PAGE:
Thursday, May 12, 2011

Conflict industry gobbles up Vermont

Lockheed Martin is part of the conflict industry. It benefits from more conflict, since that is how they make their outrageous profits, manufacturing missiles, war jets and the other instruments of death. If a policy would tend to reduce conflict in the world, that would be bad for the bottom line at Lockheed Martin.

One of the ways to reduce conflict is to help reduce demand for scarce resources, such as oil, that drive conflict. Reducing demand for oil is not in the interest of a corporation like Lockheed Martin. This is not a matter of the hearts and minds of individual employees of that firm; as with any corporate strategy that promotes its profitability, each employee from the Chair of the Board to the entry-level knows that if one does not operate toward that end, one will be replaced by someone who will. This is the extent to which corporations have ethics, with the possible exception of very tightly controlled individually or family owned corporations in rare circumstances.

With this corporate ethos and mandate toward protecting and enhancing profits, imagine Lockheed Martin getting a chance to infiltrate the movement and economic sector that is devoted to reducing conflict. Would they jump at the chance? They would have to in order to satisfy their prime directive to protect and enhance profits. Would they then subvert and delay and even preferably destroy their competition, that is, the forces trying to reduce conflict? That would be imperative. Again, it isn't a real choice, since any conflict industry employee who failed to do that would simply be replaced by someone who had a bit more "moral flexibility."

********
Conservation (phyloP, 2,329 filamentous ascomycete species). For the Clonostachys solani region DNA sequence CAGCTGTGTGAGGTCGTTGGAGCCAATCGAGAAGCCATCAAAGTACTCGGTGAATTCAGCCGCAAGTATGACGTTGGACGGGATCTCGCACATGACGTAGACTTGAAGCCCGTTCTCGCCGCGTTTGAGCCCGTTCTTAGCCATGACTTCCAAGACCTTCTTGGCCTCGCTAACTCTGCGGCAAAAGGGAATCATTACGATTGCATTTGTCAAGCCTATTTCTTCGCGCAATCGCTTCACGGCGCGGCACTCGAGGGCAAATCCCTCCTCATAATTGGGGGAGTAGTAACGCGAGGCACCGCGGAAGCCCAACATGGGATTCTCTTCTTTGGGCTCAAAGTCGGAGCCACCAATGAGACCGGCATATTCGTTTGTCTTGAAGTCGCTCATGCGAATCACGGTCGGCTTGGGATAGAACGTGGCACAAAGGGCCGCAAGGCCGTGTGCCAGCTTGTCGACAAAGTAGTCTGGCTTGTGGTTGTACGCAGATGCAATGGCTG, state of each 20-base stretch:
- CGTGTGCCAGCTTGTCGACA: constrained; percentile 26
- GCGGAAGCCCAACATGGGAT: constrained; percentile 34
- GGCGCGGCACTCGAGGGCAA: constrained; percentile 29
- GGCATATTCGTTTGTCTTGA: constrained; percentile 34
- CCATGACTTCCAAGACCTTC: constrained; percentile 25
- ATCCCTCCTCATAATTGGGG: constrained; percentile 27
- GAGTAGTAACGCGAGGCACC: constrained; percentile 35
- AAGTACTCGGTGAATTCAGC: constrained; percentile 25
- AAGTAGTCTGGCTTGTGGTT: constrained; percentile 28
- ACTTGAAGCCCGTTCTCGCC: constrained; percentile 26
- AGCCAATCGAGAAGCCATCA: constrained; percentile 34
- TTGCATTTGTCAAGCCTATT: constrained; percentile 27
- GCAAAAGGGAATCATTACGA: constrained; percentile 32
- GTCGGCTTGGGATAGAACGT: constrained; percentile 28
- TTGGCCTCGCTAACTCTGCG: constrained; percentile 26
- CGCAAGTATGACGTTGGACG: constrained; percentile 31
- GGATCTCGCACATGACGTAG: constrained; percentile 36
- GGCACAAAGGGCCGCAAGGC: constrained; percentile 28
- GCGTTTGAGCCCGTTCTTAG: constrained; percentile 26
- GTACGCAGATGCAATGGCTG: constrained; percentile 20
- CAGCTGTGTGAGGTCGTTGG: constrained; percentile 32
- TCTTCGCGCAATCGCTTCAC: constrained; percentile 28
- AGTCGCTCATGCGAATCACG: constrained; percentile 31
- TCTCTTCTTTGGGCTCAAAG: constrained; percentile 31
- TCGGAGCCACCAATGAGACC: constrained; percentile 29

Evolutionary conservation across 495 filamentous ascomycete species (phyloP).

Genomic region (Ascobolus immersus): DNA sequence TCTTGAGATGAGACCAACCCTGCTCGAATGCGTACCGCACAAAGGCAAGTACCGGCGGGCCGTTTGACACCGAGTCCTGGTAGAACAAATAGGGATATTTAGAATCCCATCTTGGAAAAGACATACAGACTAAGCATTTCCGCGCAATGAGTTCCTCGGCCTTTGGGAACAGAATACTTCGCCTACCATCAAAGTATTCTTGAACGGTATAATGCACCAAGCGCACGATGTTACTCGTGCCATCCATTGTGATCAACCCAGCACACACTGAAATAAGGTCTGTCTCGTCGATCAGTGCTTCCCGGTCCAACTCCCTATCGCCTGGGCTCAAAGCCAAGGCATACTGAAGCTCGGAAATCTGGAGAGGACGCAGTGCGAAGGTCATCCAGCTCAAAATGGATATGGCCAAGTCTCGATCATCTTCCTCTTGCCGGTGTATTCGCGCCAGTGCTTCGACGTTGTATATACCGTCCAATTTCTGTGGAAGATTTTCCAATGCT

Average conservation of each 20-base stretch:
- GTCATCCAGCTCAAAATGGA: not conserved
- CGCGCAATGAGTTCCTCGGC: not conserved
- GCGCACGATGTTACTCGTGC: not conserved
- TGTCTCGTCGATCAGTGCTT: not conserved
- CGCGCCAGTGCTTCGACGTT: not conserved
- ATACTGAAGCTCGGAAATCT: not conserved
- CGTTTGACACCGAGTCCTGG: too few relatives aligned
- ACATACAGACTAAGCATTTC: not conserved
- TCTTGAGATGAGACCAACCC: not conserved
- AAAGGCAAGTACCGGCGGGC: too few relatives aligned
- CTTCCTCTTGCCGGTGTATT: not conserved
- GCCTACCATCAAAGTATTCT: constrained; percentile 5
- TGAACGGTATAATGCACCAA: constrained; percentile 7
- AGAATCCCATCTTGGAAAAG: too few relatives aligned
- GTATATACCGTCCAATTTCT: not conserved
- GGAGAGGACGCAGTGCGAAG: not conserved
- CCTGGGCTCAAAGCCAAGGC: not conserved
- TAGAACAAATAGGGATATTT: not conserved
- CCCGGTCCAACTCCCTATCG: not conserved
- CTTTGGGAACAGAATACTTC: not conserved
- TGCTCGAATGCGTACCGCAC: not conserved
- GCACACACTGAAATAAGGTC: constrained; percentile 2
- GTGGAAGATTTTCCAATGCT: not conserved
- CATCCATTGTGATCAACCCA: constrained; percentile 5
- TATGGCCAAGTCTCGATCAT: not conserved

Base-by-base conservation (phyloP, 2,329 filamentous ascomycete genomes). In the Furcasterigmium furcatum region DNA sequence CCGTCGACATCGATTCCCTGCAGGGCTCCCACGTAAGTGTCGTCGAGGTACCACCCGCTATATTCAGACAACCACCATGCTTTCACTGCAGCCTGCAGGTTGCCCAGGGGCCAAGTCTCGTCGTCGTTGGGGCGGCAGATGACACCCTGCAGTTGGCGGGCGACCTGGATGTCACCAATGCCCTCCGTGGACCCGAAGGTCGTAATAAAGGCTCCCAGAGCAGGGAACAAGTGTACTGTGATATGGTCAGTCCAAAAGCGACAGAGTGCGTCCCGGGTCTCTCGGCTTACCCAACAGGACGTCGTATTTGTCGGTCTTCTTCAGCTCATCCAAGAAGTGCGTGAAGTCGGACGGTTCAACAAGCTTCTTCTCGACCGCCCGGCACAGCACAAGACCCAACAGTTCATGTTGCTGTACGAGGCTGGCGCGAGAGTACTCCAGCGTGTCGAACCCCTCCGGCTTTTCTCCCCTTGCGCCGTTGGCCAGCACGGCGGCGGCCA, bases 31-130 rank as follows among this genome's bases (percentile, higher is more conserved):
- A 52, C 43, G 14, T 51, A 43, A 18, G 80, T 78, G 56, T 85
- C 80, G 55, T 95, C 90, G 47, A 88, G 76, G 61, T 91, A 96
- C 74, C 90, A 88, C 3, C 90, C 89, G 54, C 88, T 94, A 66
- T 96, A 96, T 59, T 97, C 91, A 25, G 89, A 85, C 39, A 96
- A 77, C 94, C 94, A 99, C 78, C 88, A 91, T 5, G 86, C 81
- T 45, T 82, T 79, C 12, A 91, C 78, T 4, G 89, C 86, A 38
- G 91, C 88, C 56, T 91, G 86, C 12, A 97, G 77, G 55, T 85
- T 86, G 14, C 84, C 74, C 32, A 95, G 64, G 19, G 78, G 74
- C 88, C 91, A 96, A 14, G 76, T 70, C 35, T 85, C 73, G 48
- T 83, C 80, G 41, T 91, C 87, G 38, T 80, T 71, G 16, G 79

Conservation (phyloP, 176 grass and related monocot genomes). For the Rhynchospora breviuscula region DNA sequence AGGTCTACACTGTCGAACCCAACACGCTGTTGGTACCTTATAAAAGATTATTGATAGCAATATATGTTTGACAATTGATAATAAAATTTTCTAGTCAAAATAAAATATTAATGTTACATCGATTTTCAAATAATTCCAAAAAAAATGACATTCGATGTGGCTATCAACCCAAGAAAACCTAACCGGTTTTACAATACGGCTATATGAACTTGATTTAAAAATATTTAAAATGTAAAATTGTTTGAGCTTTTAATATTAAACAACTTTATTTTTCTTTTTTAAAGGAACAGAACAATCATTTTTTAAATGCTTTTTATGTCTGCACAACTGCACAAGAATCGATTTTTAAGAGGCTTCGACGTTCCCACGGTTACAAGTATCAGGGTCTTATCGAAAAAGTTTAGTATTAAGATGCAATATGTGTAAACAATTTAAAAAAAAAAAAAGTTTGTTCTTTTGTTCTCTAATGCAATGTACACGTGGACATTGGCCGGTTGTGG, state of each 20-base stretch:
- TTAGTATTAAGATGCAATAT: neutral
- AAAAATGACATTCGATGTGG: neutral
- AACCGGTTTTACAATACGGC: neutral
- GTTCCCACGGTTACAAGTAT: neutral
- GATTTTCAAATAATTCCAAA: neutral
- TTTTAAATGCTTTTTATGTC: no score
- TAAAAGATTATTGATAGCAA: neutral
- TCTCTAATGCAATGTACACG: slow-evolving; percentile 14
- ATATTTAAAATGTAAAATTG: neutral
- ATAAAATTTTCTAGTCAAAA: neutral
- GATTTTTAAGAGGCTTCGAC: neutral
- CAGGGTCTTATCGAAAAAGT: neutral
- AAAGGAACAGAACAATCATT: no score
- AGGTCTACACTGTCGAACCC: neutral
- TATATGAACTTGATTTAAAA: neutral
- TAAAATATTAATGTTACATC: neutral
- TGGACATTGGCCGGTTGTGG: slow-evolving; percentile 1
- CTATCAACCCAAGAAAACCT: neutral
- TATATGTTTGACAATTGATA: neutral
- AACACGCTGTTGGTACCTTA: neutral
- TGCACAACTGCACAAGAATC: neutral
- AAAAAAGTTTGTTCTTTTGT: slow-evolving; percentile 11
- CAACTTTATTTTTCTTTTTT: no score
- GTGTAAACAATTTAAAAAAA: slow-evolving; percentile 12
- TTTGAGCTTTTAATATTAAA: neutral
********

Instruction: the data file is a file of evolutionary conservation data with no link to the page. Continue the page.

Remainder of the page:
So now we don't have to imagine this. It is underway, in the East Coast motherlode of Conflict Reduction Culture, Burlington, Vermont. Lockheed Martin is moving in to co-opt their image, their efforts to showcase sustainability, and their stance toward preventing conflict by reducing consumption of the resources over which we see so much bloodshed.

The mayor of Burlington actually initiated this and local activists are rightly deeply opposed. In a classic instance of corporate public relations doublespeak and psychological redirection, Lockheed Martin assuages all fears with vague and mushy bromides. From The New York Times:

Asked about the criticism of Lockheed as a weapons manufacturer, the spokesman, Dean Acosta, said the company could in fact use its evolving clean-energy expertise to help make the world safer. “As we strategically assess future trends,” he said, “we see scarce resources — particularly energy resources — as potential sources of conflict. Through our experience in energy and expertise in complex systems engineering and 120,000 innovating minds, Lockheed Martin is well positioned to address energy security.”


The corporadoes at Lockheed are well positioned to take out opposition, assassinate the competition, dump the body at sea and dance in the boardroom suites. Their ethos is the master narrative now and Burlington is regarded as inimical to that narrative far more than handy bad guy Osama bin Laden ever was--he was the greatest gift to Lockheed since Stalin. Burlington is the real enemy to Lockheed. I hope they can come to see that.

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